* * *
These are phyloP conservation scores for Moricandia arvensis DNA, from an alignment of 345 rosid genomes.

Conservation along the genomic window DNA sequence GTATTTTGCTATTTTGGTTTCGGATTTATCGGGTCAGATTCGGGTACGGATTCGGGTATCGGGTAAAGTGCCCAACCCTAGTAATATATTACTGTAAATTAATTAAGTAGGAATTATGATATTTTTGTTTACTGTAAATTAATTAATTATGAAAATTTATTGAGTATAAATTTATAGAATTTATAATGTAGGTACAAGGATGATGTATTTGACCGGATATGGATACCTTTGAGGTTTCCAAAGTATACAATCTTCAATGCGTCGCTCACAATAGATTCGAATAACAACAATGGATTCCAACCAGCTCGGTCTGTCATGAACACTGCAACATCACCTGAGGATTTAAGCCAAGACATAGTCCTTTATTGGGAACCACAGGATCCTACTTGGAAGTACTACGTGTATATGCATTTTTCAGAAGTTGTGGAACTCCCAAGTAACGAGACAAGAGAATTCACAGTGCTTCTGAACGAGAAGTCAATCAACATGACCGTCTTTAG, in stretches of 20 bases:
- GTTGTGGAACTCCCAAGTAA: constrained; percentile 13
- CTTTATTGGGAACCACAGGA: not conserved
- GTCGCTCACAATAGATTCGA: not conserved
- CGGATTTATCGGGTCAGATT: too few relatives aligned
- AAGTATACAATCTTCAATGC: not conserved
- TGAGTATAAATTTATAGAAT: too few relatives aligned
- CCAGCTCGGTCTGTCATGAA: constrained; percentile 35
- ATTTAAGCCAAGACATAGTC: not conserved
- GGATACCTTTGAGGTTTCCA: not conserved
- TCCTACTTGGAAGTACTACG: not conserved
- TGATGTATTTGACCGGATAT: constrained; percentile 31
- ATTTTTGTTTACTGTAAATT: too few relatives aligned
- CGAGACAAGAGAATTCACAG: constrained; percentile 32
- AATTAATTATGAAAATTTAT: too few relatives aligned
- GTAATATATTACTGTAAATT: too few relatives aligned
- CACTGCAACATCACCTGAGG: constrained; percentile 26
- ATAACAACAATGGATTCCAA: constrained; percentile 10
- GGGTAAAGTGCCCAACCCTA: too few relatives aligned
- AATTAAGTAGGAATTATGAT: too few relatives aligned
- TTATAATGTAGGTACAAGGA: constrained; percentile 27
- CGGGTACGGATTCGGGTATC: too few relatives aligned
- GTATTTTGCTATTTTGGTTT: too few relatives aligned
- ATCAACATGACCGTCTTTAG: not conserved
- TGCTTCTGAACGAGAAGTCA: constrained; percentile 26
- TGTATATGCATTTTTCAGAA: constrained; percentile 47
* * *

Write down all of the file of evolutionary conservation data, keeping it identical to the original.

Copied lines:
These are phyloP conservation scores for Moricandia arvensis DNA, from an alignment of 345 rosid genomes.

Conservation along the genomic window DNA sequence GTATTTTGCTATTTTGGTTTCGGATTTATCGGGTCAGATTCGGGTACGGATTCGGGTATCGGGTAAAGTGCCCAACCCTAGTAATATATTACTGTAAATTAATTAAGTAGGAATTATGATATTTTTGTTTACTGTAAATTAATTAATTATGAAAATTTATTGAGTATAAATTTATAGAATTTATAATGTAGGTACAAGGATGATGTATTTGACCGGATATGGATACCTTTGAGGTTTCCAAAGTATACAATCTTCAATGCGTCGCTCACAATAGATTCGAATAACAACAATGGATTCCAACCAGCTCGGTCTGTCATGAACACTGCAACATCACCTGAGGATTTAAGCCAAGACATAGTCCTTTATTGGGAACCACAGGATCCTACTTGGAAGTACTACGTGTATATGCATTTTTCAGAAGTTGTGGAACTCCCAAGTAACGAGACAAGAGAATTCACAGTGCTTCTGAACGAGAAGTCAATCAACATGACCGTCTTTAG, in stretches of 20 bases:
- GTTGTGGAACTCCCAAGTAA: constrained; percentile 13
- CTTTATTGGGAACCACAGGA: not conserved
- GTCGCTCACAATAGATTCGA: not conserved
- CGGATTTATCGGGTCAGATT: too few relatives aligned
- AAGTATACAATCTTCAATGC: not conserved
- TGAGTATAAATTTATAGAAT: too few relatives aligned
- CCAGCTCGGTCTGTCATGAA: constrained; percentile 35
- ATTTAAGCCAAGACATAGTC: not conserved
- GGATACCTTTGAGGTTTCCA: not conserved
- TCCTACTTGGAAGTACTACG: not conserved
- TGATGTATTTGACCGGATAT: constrained; percentile 31
- ATTTTTGTTTACTGTAAATT: too few relatives aligned
- CGAGACAAGAGAATTCACAG: constrained; percentile 32
- AATTAATTATGAAAATTTAT: too few relatives aligned
- GTAATATATTACTGTAAATT: too few relatives aligned
- CACTGCAACATCACCTGAGG: constrained; percentile 26
- ATAACAACAATGGATTCCAA: constrained; percentile 10
- GGGTAAAGTGCCCAACCCTA: too few relatives aligned
- AATTAAGTAGGAATTATGAT: too few relatives aligned
- TTATAATGTAGGTACAAGGA: constrained; percentile 27
- CGGGTACGGATTCGGGTATC: too few relatives aligned
- GTATTTTGCTATTTTGGTTT: too few relatives aligned
- ATCAACATGACCGTCTTTAG: not conserved
- TGCTTCTGAACGAGAAGTCA: constrained; percentile 26
- TGTATATGCATTTTTCAGAA: constrained; percentile 47